Edward Bulwer-Lytton, 1st Baron Lytton, fully Edward George Earle Lytton Bulwer-Lytton, Lord Lytton

Edward
Bulwer-Lytton, 1st Baron Lytton, fully Edward George Earle Lytton Bulwer-Lytton, Lord Lytton
1803
1873

English Novelist, Politician, Poet, and Playwright, Secretary of State for the Colonies

Author Quotes

When people have no other tyrant, their own public opinion becomes one.

When a person is down in the world, an ounce of help is better than a pound of preaching.

Toil to some is happiness, and rest to others. This man can only breathe in crowds, and that man only in solitudes.

To judge human character rightly, a man may sometimes have very small experience, provided he has a very large heart.

To be happy you must forget yourself. Learn benevolence; it is the only cure of a morbid temper.

There is an ill-breeding to which, whatever our rank and nature, we are almost equally sensitive, the ill-breeding that comes from want of consideration for others.

There are two lives to each of us, the life of our actions, and the life of our minds and hearts. History reveals men's deeds and their outward characters, but not themselves. There is a secret self that has its own life, unpenetrated and unguessed.

The vices and the virtues are written in a language the world cannot construe; it reads them in a vile translation, and the translators are Failure and Success.

The curse of the great is ennui.

The bliss that can be told is but half-bliss.

Strive, while improving your one talent, to enrich your whole capital as a man. It is in this way that you escape from the wretched narrow-mindedness which is the characteristic of every one who cultivates his specialty alone.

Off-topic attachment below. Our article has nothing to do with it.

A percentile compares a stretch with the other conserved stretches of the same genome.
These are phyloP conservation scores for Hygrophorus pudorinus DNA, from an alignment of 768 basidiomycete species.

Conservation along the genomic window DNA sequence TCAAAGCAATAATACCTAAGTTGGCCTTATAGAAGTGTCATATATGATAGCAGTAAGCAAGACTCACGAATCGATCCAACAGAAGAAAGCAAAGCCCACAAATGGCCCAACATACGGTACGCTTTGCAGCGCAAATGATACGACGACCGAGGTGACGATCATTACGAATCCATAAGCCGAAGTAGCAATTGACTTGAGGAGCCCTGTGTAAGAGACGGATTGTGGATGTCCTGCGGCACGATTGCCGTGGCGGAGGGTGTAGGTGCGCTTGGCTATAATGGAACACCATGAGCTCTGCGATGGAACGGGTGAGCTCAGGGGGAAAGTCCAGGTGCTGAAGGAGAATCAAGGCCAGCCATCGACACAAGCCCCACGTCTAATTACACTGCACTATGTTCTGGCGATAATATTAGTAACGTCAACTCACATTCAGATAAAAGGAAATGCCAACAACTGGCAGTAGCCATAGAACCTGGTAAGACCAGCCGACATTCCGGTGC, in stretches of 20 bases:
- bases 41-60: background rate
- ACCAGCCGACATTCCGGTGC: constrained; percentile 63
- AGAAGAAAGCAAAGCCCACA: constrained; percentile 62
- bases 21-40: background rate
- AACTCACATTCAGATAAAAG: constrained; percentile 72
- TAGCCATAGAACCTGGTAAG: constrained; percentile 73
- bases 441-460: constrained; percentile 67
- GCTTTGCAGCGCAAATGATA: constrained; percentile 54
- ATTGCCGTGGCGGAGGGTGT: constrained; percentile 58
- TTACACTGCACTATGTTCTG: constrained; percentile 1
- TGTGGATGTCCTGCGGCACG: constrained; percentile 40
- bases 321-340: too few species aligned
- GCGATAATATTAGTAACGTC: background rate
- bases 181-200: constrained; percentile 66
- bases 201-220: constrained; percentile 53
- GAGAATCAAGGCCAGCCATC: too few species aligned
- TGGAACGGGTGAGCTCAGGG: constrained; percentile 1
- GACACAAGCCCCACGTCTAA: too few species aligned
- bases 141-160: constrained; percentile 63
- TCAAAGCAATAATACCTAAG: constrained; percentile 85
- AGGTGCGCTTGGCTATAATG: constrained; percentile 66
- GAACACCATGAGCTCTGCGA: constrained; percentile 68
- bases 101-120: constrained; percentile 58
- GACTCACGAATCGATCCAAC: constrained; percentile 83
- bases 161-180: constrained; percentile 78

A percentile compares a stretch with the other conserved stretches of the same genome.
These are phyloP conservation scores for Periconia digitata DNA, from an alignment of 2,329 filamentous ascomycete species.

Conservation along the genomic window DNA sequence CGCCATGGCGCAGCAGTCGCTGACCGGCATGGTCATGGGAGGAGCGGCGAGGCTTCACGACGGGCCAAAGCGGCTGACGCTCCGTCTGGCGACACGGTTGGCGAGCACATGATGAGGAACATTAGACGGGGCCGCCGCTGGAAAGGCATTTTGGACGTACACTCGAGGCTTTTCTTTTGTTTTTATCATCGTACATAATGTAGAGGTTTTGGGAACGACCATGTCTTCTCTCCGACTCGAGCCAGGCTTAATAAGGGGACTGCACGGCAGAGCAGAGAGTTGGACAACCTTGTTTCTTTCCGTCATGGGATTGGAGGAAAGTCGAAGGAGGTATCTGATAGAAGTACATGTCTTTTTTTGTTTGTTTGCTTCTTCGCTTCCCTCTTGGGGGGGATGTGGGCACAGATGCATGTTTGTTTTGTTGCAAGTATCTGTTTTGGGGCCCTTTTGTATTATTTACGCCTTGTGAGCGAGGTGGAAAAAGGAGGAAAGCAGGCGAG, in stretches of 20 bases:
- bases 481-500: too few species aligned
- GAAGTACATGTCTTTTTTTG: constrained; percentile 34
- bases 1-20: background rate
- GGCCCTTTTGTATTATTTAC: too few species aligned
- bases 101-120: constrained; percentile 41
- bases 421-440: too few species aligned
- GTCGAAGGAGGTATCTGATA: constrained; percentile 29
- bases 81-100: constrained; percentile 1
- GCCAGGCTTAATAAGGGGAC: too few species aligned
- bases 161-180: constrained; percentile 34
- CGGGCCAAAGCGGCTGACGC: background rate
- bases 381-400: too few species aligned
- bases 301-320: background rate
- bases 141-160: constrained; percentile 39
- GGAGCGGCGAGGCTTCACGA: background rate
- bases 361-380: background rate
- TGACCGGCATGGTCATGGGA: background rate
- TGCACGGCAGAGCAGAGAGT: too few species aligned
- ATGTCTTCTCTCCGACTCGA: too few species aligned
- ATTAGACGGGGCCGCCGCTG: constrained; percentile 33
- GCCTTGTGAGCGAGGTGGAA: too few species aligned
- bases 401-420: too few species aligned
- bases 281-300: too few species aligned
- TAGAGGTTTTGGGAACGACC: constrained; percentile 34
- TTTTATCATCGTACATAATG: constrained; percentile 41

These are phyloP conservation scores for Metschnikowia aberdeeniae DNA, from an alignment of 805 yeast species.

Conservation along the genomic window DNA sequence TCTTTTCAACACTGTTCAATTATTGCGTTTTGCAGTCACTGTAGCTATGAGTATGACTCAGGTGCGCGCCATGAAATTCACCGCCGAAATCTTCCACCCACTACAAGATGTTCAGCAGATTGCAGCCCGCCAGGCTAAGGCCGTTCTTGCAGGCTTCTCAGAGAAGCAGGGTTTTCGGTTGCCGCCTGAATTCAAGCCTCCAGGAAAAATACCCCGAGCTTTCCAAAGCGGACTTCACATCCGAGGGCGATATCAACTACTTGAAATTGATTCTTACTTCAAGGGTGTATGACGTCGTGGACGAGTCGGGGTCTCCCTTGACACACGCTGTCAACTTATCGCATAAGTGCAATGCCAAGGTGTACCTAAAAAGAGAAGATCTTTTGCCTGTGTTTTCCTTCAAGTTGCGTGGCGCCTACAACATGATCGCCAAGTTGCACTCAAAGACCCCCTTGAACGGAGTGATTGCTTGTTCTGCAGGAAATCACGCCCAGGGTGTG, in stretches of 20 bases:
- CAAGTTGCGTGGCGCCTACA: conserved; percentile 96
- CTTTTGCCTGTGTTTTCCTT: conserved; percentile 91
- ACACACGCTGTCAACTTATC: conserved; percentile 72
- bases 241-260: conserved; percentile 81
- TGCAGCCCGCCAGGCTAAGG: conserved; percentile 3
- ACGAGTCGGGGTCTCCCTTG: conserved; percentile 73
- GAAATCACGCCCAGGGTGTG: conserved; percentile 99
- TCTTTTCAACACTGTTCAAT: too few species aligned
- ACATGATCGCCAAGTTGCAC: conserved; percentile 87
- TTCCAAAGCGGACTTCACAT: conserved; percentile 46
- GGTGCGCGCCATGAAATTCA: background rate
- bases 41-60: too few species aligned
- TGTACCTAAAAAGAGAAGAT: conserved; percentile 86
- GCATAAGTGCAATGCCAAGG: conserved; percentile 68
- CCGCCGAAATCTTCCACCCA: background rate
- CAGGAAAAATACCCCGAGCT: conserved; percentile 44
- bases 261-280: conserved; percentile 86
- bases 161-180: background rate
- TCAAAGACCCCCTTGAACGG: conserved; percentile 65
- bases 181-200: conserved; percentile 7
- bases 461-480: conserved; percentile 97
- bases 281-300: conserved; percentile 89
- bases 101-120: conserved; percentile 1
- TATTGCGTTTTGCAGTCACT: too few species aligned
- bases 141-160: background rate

Sooner mayest thou trust thy pocket to a pickpocket than give loyal friendship to the man who boasts of eyes to which the heart never mounts in dew! Only when man weeps he should be alone, not because tars are weak, but they should be secret. Tears are akin to prayer - Pharisees parade prayers, impostors parade tears.

Self-confidence is not hope; it is the self-judgment of your own internal forces in their relation to the world without, which results from the failure of many; hopes and the non-realization of many fears.

Remorse is the echo of a lost virtue.

Rarest of all things on earth is the union in which both, by their contrasts, make harmonious their blending; each supplying the defects of the helpmate, and completing, by fusion, one strong human soul.

Punctuality is the stern virtue of men of business, and the graceful courtesy of princes.

Of all the virtues necessary to the completion of the perfect man, there is none to be more delicately implied and less ostentatiously vaunted than that of exquisite feeling or universal benevolence.

Of all the signs of a corrupt heart and a feeble head, the tendency of incredulity is the surest. Real philosophers seeks rather to solve than to deny.

Of all the agonies in life, that which is most poignant and harrowing; that which for the time annihilates reason, and leave our whole organization one lacerated, mangled heart, is the conviction that we have been deceived where we placed all the trust of love.

Nothing conveys a more inaccurate idea of a whole truth than a part of a truth so prominently brought forth as to throw the other parts into shadow. This is the art of caricature.

Not in the knowledge of things without, but in the perfection of the soul within, lies the empire of man aspiring to be more than man.

Nobody loves heartily unless people take pains to prevent it.

No task is more difficult than systematic hypocrisy.

Men are valued, not for what they are, but for what they seem to be.

Man must be disappointed with the lesser things in life before he can comprehend the full value of the greater.

Author Picture
First Name
Edward
Last Name
Bulwer-Lytton, 1st Baron Lytton, fully Edward George Earle Lytton Bulwer-Lytton, Lord Lytton
Birth Date
1803
Death Date
1873
Bio

English Novelist, Politician, Poet, and Playwright, Secretary of State for the Colonies